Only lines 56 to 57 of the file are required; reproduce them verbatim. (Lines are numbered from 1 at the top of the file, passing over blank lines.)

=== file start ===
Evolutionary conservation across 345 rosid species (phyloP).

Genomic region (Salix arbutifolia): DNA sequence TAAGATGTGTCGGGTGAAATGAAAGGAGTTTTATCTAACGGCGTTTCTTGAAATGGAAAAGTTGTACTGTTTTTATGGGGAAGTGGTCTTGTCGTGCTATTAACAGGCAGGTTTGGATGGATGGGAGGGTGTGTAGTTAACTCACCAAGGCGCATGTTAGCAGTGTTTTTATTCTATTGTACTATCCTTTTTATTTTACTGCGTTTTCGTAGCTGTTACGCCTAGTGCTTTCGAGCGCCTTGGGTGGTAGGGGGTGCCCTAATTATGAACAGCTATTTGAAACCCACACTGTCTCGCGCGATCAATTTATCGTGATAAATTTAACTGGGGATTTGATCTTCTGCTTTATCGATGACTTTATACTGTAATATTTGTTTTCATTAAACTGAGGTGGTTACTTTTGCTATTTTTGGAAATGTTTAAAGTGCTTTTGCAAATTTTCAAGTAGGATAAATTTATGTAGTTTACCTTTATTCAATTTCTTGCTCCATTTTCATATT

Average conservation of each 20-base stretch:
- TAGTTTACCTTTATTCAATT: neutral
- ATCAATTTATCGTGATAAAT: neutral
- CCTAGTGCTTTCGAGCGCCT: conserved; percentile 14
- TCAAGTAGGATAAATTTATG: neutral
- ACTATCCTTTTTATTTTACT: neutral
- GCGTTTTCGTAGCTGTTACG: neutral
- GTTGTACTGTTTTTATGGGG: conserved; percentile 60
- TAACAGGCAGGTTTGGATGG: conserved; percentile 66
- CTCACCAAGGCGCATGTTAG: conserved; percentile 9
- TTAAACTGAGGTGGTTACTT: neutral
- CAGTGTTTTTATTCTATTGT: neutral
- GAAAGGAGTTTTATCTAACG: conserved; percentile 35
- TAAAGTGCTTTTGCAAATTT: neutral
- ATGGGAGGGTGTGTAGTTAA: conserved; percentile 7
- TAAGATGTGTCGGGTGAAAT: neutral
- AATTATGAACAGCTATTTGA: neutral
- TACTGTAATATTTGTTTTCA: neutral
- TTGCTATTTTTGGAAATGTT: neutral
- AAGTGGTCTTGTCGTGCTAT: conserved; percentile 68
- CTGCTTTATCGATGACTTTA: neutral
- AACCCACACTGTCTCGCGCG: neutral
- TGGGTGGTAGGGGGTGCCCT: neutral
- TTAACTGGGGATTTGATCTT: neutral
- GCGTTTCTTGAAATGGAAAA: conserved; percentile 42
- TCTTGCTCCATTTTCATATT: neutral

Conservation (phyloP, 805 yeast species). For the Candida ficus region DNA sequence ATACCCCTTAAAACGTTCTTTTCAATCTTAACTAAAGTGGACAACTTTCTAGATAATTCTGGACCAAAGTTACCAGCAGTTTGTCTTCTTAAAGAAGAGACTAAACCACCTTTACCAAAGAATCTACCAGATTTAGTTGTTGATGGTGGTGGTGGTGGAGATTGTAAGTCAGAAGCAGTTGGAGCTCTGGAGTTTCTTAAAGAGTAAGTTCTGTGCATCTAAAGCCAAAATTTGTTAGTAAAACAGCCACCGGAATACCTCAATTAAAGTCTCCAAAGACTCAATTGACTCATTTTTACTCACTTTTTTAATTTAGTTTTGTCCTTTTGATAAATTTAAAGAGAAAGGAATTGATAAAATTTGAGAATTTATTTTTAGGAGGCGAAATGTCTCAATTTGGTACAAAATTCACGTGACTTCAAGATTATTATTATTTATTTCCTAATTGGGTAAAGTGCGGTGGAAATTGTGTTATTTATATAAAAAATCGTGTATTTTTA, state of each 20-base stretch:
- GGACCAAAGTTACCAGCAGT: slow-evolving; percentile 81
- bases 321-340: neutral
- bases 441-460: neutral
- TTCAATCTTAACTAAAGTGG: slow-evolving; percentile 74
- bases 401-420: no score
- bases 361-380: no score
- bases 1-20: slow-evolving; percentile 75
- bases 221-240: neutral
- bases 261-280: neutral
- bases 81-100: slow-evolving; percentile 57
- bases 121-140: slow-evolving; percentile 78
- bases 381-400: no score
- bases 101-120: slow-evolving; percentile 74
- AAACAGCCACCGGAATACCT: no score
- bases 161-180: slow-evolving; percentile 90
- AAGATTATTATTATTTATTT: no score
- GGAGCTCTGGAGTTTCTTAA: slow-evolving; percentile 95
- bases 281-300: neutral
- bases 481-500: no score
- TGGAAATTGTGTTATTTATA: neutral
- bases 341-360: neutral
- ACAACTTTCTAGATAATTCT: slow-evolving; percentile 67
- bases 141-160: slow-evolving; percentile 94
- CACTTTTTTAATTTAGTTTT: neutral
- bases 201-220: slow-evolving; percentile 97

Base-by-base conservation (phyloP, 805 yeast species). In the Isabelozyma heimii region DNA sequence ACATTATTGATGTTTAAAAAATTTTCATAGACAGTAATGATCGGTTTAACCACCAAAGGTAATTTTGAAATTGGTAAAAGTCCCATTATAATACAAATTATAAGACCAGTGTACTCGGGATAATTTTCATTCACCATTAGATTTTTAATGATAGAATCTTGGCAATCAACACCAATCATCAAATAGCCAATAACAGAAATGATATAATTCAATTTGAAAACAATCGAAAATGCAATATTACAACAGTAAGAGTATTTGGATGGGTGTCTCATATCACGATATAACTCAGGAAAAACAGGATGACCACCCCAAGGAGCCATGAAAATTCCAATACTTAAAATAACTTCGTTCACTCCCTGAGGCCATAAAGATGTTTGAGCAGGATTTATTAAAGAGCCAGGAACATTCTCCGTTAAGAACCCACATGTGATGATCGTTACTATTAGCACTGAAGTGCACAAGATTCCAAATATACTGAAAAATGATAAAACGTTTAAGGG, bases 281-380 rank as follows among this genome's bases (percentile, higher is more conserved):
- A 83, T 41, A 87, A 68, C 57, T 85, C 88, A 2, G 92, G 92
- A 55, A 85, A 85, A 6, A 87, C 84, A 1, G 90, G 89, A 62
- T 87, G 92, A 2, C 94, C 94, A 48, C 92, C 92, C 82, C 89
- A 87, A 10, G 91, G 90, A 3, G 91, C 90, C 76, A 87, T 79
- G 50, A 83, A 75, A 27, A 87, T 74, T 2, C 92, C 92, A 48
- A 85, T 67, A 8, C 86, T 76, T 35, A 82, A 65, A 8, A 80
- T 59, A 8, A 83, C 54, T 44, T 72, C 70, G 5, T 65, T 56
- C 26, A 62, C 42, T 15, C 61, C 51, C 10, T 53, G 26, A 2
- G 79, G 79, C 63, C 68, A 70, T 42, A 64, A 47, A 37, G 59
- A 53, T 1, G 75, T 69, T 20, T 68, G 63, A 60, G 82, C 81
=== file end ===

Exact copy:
- A 83, T 41, A 87, A 68, C 57, T 85, C 88, A 2, G 92, G 92
- A 55, A 85, A 85, A 6, A 87, C 84, A 1, G 90, G 89, A 62